Have Clothes Moths Been Eating Holes in Your Favorite Sweater?

10914365294_eac0fbeefb_z

Photo: TheUglySweaterShop.com

With the holidays rapidly approaching, many of us are pulling out our favorite sweaters, coats and scarves in anticipation of cooler temperatures and holiday travel. Sometimes this happy ritual can lead to the discovery that clothes moths have been eating holes in these items that have been stored away in the dark undisturbed areas of our closets.

Clothes moths are well-known as pests of stored woolens and consume a wide range of other fibers including wool carpeting, hair, fur, silk, felt and feathers. The larvae tunnel within and under oriental carpets, nibble up the felt within pianos and destroy hats, woolen sweaters and valuable suits, blankets, animal trophies, leather, skins, down pillows and clothing soiled with food stains or body oils.

The casemaking clothes moth larvae will travel away from infested materials and attach themselves to the ceiling or upper areas of the room to develop into adults. Adult clothes moths fly around the home and land on other susceptible items to lay eggs.

The best way to avoid clothes moth infestation is through prevention.

  • Woolens and other susceptible fabrics should be dry cleaned or laundered before being stored for long periods.
  • Store clean suits inside zippered plastic suit protectors.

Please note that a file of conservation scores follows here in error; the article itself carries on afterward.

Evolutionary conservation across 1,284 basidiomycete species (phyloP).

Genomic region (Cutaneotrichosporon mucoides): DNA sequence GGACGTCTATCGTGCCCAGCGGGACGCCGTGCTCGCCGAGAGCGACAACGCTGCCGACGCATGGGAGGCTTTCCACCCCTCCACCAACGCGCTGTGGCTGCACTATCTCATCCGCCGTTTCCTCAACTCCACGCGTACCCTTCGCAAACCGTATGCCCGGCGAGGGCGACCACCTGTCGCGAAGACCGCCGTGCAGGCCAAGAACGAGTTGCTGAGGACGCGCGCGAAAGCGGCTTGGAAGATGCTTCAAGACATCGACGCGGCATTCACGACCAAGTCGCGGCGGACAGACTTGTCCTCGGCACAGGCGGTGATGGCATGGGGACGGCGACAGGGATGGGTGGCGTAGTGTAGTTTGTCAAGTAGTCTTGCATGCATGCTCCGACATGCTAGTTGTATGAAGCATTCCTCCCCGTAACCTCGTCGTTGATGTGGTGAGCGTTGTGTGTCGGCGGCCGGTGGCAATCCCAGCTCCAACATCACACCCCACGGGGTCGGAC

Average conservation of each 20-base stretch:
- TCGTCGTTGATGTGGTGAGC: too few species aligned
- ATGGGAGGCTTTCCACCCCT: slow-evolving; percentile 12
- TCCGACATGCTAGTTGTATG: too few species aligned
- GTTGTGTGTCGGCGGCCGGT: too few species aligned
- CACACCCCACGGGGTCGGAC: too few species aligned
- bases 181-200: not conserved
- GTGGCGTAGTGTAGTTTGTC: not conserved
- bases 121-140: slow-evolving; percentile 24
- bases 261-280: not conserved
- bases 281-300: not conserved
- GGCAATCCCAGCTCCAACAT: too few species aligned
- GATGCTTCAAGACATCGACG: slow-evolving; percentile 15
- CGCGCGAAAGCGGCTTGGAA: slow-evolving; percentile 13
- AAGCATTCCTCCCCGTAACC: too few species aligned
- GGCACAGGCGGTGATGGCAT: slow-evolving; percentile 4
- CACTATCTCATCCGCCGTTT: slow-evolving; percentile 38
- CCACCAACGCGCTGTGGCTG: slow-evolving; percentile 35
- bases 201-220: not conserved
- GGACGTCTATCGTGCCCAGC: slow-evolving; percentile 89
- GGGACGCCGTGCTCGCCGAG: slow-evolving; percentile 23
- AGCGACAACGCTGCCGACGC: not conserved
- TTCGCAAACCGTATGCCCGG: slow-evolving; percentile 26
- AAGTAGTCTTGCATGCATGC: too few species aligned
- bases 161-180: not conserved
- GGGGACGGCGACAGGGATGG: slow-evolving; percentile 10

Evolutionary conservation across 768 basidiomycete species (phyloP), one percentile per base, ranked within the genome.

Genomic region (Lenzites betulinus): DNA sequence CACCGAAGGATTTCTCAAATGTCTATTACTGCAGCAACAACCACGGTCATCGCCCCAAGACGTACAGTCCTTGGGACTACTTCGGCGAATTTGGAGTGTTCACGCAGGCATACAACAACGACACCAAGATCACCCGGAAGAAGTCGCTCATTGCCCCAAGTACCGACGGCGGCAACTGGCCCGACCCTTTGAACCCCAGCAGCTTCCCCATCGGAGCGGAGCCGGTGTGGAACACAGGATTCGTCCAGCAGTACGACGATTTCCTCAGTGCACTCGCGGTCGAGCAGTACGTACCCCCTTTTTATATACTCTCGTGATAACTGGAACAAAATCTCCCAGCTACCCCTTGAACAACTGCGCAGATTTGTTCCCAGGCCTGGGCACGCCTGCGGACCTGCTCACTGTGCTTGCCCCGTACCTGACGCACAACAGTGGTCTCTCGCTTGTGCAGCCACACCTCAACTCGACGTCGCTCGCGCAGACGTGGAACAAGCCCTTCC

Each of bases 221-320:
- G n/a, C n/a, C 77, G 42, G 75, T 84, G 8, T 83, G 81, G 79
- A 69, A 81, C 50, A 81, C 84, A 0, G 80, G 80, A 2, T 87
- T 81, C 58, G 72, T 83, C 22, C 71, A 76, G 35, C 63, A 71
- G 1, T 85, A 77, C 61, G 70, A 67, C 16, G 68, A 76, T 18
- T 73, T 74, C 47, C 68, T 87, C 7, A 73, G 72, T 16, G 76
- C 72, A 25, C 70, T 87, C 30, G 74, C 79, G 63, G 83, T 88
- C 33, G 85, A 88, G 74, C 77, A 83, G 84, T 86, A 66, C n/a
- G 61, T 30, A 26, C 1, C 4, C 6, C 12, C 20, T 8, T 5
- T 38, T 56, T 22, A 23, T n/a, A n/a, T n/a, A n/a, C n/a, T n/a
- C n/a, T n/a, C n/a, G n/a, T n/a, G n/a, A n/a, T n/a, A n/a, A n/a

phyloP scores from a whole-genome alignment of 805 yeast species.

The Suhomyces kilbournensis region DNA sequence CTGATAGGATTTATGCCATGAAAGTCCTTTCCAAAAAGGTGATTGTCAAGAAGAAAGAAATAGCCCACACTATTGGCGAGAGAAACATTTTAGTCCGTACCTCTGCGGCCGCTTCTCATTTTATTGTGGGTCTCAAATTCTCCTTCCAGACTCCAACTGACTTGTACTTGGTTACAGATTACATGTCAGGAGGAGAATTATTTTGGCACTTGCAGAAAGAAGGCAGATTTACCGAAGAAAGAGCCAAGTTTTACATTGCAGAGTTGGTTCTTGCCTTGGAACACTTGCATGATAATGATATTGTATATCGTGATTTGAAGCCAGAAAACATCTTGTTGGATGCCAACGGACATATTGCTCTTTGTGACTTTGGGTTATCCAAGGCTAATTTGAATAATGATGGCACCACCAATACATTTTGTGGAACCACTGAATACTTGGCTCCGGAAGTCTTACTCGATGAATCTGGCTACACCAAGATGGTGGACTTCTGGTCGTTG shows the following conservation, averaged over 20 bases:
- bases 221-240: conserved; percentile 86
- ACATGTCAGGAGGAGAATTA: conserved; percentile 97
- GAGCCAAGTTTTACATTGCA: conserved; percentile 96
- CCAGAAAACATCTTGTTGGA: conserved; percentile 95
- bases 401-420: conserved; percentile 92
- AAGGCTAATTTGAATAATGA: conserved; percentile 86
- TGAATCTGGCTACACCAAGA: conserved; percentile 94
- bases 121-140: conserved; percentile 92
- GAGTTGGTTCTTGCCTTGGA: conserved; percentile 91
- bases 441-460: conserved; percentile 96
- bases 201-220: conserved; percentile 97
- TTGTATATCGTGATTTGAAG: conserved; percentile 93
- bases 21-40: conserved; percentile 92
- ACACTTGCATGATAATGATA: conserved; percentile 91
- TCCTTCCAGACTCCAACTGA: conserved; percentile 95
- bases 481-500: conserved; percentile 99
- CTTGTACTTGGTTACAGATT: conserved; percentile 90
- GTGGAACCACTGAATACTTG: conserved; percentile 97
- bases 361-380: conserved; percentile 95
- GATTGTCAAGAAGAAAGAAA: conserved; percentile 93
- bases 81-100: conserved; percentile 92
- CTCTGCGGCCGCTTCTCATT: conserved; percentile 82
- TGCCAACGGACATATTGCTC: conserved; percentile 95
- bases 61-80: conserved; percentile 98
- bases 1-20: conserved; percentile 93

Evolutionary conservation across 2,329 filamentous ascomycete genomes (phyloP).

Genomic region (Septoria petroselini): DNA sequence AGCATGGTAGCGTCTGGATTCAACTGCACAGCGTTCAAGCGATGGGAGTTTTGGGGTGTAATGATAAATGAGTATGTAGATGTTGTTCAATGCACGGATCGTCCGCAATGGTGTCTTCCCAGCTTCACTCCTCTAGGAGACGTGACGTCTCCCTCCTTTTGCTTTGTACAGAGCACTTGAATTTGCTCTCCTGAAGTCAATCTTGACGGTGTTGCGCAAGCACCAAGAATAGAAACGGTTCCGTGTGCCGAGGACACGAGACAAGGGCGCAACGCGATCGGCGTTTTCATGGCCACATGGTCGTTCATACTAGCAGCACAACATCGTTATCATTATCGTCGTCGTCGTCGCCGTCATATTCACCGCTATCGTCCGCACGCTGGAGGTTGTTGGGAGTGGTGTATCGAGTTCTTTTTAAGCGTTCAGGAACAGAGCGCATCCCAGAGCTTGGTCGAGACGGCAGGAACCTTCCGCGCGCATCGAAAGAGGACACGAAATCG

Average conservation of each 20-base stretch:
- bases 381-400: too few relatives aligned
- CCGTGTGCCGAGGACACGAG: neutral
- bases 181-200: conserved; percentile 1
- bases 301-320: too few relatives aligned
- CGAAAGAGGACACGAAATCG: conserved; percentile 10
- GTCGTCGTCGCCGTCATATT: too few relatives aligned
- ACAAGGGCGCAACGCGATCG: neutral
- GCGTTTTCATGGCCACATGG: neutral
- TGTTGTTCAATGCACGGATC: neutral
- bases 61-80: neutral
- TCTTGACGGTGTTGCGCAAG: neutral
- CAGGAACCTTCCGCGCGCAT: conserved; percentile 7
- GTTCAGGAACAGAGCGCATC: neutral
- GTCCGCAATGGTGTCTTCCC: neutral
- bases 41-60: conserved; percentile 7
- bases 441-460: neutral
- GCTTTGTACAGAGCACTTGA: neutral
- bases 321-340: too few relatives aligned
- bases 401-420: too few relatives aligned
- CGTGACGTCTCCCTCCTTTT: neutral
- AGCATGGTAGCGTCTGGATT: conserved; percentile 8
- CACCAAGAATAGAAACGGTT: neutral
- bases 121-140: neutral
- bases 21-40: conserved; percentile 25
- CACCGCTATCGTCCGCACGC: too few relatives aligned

• Pack other articles in tight-fitting containers with moth balls.
  • Don’t put moth balls or moth crystals in the open inside of closets or under beds. If the area is not tightly sealed, the fumes will not kill or repel the moths and can pose a health risk.
  • Cedar closets or chests are seldom effective by themselves, because the seal is insufficient to maintain a lethal or repellent concentration of the volatile oil of cedar.
  • Inspect material that is susceptible to infestation regularly.
  • Standard household insecticides should not be used to treat clothing; however, mothproofing solutions may be applied to susceptible clothing by professional dry cleaners.
  • Store valuable garments such as furs in cold vaults (a service offered by some furriers and department stores).
  • Vacuum regularly, including along baseboards, under and behind furniture, inside closets and both sides of oriental carpets.
  • Consider cleaning oriental carpets annually to prevent moth damage.

If you discover evidence of clothes moths, contact Massey Services for a free inspection.